I live in wild kingdom. Marlin Perkins could have filmed in my neighborhood. On any given day the area can have: opposum, mice, owls, hawks, skunks, geese, ducks, rabbits, deer, snakes, voles, and probably 10 other animals that I have forgotten to name. Knock on wood, we don’t have a racoon problem here, but that’s about it.
Oh, but no bear sighting anywhere near us this year. Yet.
Now while I kid that I live in the boonies, I actually live in a very populated area, in a subdivision that is pushing 40 years old, and the main roads nearest to me have tons of traffic daily!
But, apparently the wild life has not gotten the memo that people have taken over their habitats, so we all compete for space.
While some people in my area consider the deer the biggest nuisance – and I agree that they can cause a lot of grief when they dart out into traffic, or destruction when they chew up a garden, for myself I live on the other side of water, and have only seen deer tracks on my street a few times since we’ve moved here.
The geese are quite another story.
Sometime, maybe four-five years back, the Canadian Geese got lost at the border and decided western New York was “close enough” to Canada, so they took up residence in the area. These pooping, squawking machines can destroy yards, roofs, and leave a giant mess behind on sidewalks and near waterways. An empty field is heaven for these creatures, and hell for anyone wanting to play soccer, take their dog for a walk or just have a seat on the grass and look at nature. Believe me, you’ll get a lot of natural-substance on your feet or rear-end if you try walking or sitting when the ducks have been.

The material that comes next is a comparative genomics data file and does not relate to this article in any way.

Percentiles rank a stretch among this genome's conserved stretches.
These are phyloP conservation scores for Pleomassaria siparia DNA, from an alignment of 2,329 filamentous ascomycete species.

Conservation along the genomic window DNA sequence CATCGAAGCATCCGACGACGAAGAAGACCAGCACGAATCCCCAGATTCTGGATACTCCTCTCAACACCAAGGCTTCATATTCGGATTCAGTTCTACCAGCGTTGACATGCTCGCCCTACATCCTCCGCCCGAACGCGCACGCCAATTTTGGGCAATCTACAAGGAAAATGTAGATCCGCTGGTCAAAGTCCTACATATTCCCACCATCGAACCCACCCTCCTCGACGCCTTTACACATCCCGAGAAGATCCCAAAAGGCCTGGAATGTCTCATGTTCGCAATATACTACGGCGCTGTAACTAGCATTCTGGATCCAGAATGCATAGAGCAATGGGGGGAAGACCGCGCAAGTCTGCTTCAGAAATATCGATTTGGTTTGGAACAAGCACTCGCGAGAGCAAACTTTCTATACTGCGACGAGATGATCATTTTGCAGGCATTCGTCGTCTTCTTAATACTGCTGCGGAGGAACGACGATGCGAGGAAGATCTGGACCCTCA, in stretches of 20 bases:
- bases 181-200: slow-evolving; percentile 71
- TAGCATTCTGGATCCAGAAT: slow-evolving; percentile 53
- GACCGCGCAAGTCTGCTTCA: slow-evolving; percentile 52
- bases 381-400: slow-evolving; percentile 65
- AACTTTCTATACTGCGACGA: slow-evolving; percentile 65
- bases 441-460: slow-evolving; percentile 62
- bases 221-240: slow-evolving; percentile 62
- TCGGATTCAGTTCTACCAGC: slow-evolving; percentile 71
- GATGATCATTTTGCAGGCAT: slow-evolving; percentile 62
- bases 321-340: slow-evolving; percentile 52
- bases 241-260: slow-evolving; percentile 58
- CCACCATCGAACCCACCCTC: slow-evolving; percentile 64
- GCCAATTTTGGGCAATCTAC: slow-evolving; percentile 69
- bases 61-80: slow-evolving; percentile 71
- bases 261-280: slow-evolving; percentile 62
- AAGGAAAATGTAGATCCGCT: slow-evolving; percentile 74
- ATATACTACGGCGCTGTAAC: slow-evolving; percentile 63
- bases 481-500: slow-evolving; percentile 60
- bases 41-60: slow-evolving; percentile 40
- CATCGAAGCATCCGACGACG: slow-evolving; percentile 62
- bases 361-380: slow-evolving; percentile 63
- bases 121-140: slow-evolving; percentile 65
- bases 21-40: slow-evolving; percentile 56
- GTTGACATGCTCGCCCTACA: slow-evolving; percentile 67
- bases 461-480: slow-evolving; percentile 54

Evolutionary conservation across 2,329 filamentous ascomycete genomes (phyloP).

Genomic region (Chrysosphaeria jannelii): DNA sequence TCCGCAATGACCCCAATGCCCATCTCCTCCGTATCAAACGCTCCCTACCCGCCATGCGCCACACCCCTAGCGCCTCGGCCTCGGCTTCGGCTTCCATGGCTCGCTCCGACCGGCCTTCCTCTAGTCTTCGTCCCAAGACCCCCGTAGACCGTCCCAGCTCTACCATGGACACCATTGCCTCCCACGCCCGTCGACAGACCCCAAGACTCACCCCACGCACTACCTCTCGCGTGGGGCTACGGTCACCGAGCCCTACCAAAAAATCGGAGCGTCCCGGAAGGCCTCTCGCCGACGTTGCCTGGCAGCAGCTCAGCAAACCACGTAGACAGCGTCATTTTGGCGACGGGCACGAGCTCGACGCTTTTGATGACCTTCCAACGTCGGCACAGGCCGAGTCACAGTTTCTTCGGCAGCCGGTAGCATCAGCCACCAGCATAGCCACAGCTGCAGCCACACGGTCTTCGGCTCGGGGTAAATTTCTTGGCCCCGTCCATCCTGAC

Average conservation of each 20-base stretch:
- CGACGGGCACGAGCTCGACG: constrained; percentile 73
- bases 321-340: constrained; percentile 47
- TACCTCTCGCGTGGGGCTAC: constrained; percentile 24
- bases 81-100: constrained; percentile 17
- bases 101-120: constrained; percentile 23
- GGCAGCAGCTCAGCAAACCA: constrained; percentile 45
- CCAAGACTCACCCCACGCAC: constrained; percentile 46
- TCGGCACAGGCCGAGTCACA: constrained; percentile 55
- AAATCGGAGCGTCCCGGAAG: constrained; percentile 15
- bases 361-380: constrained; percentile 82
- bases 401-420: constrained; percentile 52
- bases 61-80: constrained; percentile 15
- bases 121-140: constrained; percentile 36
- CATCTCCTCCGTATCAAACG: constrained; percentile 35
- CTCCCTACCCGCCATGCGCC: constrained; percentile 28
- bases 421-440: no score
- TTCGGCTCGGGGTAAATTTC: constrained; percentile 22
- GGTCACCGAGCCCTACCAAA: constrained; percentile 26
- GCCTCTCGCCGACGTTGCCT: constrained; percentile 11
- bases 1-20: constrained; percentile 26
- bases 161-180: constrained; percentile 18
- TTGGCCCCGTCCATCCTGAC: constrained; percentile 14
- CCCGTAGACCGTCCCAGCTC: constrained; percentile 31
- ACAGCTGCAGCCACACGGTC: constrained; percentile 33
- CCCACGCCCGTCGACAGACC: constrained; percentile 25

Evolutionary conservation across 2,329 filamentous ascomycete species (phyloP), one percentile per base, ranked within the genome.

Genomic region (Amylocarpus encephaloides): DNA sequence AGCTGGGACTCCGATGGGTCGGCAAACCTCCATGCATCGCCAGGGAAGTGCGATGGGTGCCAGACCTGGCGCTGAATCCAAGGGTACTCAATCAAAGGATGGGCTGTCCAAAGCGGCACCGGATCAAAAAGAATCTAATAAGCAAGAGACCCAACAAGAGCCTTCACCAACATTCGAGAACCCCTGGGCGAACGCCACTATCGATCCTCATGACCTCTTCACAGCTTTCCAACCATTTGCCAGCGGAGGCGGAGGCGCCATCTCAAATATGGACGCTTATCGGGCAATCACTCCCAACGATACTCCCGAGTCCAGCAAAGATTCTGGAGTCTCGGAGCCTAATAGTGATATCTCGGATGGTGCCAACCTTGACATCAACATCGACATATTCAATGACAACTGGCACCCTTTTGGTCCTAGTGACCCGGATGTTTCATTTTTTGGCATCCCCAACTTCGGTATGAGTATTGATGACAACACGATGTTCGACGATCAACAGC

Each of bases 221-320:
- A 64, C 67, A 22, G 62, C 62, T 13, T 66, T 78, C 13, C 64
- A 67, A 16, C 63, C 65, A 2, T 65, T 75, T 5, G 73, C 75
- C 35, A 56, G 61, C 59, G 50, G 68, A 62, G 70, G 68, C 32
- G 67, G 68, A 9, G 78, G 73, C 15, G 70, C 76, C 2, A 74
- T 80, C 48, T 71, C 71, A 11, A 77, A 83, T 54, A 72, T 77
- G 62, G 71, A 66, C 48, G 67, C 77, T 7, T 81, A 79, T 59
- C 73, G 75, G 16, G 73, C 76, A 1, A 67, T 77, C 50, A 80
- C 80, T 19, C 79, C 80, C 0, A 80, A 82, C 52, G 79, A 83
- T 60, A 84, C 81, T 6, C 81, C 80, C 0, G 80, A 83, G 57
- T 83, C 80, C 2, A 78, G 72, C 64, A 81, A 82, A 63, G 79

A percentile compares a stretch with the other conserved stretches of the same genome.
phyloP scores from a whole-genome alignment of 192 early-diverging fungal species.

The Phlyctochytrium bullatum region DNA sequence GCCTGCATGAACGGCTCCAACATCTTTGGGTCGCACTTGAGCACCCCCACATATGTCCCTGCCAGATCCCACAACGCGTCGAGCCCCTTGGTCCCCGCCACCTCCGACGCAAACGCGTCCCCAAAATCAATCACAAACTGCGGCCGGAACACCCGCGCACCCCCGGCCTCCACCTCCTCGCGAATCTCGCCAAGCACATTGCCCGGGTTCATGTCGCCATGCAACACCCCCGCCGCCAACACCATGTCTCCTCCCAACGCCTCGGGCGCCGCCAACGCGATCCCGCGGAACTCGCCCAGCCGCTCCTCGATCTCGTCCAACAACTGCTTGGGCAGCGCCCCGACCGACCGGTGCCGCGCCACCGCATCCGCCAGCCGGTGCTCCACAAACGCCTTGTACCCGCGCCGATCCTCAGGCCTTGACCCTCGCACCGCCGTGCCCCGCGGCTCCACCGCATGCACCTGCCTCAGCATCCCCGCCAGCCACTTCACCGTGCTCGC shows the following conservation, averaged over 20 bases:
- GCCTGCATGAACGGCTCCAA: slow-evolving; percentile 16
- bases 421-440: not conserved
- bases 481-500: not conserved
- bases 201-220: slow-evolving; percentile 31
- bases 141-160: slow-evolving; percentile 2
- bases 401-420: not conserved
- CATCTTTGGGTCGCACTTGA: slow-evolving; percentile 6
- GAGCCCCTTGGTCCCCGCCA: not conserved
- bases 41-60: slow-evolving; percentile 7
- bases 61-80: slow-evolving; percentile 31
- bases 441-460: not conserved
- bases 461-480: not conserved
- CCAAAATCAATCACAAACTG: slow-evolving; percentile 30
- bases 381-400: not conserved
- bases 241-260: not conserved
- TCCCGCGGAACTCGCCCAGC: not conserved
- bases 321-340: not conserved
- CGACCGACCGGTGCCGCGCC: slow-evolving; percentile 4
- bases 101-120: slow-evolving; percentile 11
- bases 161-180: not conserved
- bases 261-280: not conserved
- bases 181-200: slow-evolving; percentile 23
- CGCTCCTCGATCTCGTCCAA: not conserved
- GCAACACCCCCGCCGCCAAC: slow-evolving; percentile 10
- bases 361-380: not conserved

Fortunately, my street has a secret weapon:
His name is Max.
A few years ago, we had a gaggle of geese on the lawn next door, and apparently I didn’t secure Max’s leash when I took him out for a walk. He tore-off after those geese like a mutt on a mission!
That was the last of the geese on our street for the remainder of the year.
The geese tried again the following year, and this time I deliberately let Max go after them. Again, geese-be-gone on the street.
The key part of this story is the ground area was clear of geese due to Max. Those damn quackers figured out the dog could not reach the roof, and would land and sit on various roofs in the neighborhood and proceed to do what geese do best: squawk and poop. However, what the geese didn’t count on was the fact that at our house they may be out of reach of the dog but they were not out of reach of the crazy-woman with a dozen tennis balls and pretty good aim that also resided there. While the geese would occasionally squat on someone else’s roof, they stayed clear of our roof for the rest of the year.
Last year was more of the same with Max chasing off the geese, and the geese coping a squat on some roofs in the neighborhood, but ignoring our roof.
This year, we have seen the geese back on the street-level bold as brass several times. I hesitate to let Max go after them because of his back. The landscapers told us a few weeks ago that we have a nest of duck eggs under our front bushes (we can’t see them). We suspect that if there are eggs, they might be goose eggs, and that is why we saw a few geese on the street on more than one occasion. If it is goose eggs … that is bold. Max does go to the front yard on a leash, so why would you subject your little goslings to the terror known as Max?
Which brings me to my dilemma. We are getting a new roof. I have asked for spikes or prongs or something at the top of the roof-line to deter the geese from sitting on the roof. It doesn’t have to necessarily be sharp, just something to make it uncomfortable for them to squat – and poop – on the roof. Nothing will wreck a roof quite as fast as goose turds.
Note: I had great difficultly naming this post. The title was Hubby’s idea.